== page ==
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Tuesday, July 13, 1999 Published at 14:39 GMT 15:39 UK

Business: The Economy

Music is sweet for the UK economy

George Michael: Part of the UK music industry's success story

Fears that the British music industry is in decline have been eased by a survey which shows it is worth more than £3bn to the UK economy.

BBC Industry Correspondent Rory Cellan-Jones: Concern over Internet piracy
The biggest report undertaken into the state of the industry shows that it contributed £3.2bn last year, and was a significant net earner overseas.

There is concern that these figures could be hit in the future by the unauthorised downloading of music from the Internet.

[ image:  ]
Major figures in the industry, including performers such as Robbie Williams and Boyzone, have been pressing the Government to improve copyright protection to take into account the availability of music to download from the Net.

But reports of the death of the British music industry, most notably from Creation Records guru Alan McGee, appear to be greatly exaggerated, if the figures in Tuesday's report are any reflection of the industry's health.

The survey, by financial advisors KPMG, shows that total domestic spending on music in the UK was £3.7bn in 1997/8.

Adam Shaw looks at the figures thrown up by the survey
The UK music industry also made net overseas earnings of £519m.

Its 15% share of the world music market makes it the UK's third largest export in terms of global share, behind malt whisky and Formula One.

The report also showed:

  • 130,000 full-time jobs are supported by the industry

  • Consumer spending on live performances was £633m

  • The value of the music recording sector was £521m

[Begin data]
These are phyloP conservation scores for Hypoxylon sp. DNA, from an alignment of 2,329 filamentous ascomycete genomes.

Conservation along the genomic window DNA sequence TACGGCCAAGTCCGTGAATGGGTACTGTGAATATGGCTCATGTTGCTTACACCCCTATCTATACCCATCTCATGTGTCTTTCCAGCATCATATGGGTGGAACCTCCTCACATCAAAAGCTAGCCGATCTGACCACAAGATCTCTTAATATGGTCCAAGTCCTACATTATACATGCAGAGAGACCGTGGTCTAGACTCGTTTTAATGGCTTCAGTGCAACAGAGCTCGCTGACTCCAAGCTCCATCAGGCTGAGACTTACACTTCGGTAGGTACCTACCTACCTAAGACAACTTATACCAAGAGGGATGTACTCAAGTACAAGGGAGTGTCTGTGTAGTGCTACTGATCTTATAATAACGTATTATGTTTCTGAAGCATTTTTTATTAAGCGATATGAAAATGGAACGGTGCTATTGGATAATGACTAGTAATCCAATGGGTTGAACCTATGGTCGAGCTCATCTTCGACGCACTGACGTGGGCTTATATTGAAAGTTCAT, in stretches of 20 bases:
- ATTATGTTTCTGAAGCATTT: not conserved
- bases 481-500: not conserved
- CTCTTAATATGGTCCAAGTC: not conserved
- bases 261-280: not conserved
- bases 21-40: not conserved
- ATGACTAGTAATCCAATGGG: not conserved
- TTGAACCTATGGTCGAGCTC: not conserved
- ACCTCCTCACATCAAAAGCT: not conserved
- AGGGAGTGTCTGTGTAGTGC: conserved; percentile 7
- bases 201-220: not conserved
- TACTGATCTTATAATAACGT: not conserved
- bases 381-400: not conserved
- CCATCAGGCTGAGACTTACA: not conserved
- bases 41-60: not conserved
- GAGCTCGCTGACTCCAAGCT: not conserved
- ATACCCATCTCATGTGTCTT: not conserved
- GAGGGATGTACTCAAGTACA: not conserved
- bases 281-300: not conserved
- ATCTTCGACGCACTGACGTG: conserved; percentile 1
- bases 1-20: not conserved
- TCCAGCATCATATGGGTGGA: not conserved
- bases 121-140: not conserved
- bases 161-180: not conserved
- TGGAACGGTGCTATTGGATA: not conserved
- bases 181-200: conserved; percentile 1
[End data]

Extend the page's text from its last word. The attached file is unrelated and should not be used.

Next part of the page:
• Spending on musical instruments was £450m

David Murrell, media partner at KPMG, said: "The UK has a world-wide reputation for the quality of its music and its performers.

"This report now confirms that the UK music industry has an economic status to match its cultural status.

[ image: MP3 players could be a threat to profits]
MP3 players could be a threat to profits
"We hope the report will become a useful tool in the hands of the industry, gaining proper recognition of its contribution to UK plc."

The report was commissioned by the National Music Council, which promotes music in the UK.

Council chairman Russell Jones said despite the healthy figures, the industry still needed support in the battle for future markets.

He said: "The Government has a key role in recognising the needs of the music business in relation to export promotion, encouraging equal competition, helping identify the threat posed by piracy, and ensuring these issues can be addressed through the enforcement of strong international copyright legislation."

Tighter controls

More than 210m albums were bought in the UK in 1998, with George Michael's Ladies & Gentlemen topping the sales charts.

David Murrell on BBC's Business Breakfast: Report highlights music's importance to the economy
However, singles sales fell by 14%, and the industry fears the impact of high-quality MP3 computer files, increasingly available to download.

The music industry itself has latched on to the potential of selling music over the Net.

But with an increase in unofficial sites offering MP3 files, and the arrival of portable MP3 Walkman-style players, organisations such as the Musicians Union and the British Phonographic Industry are calling for tighter controls over the medium.

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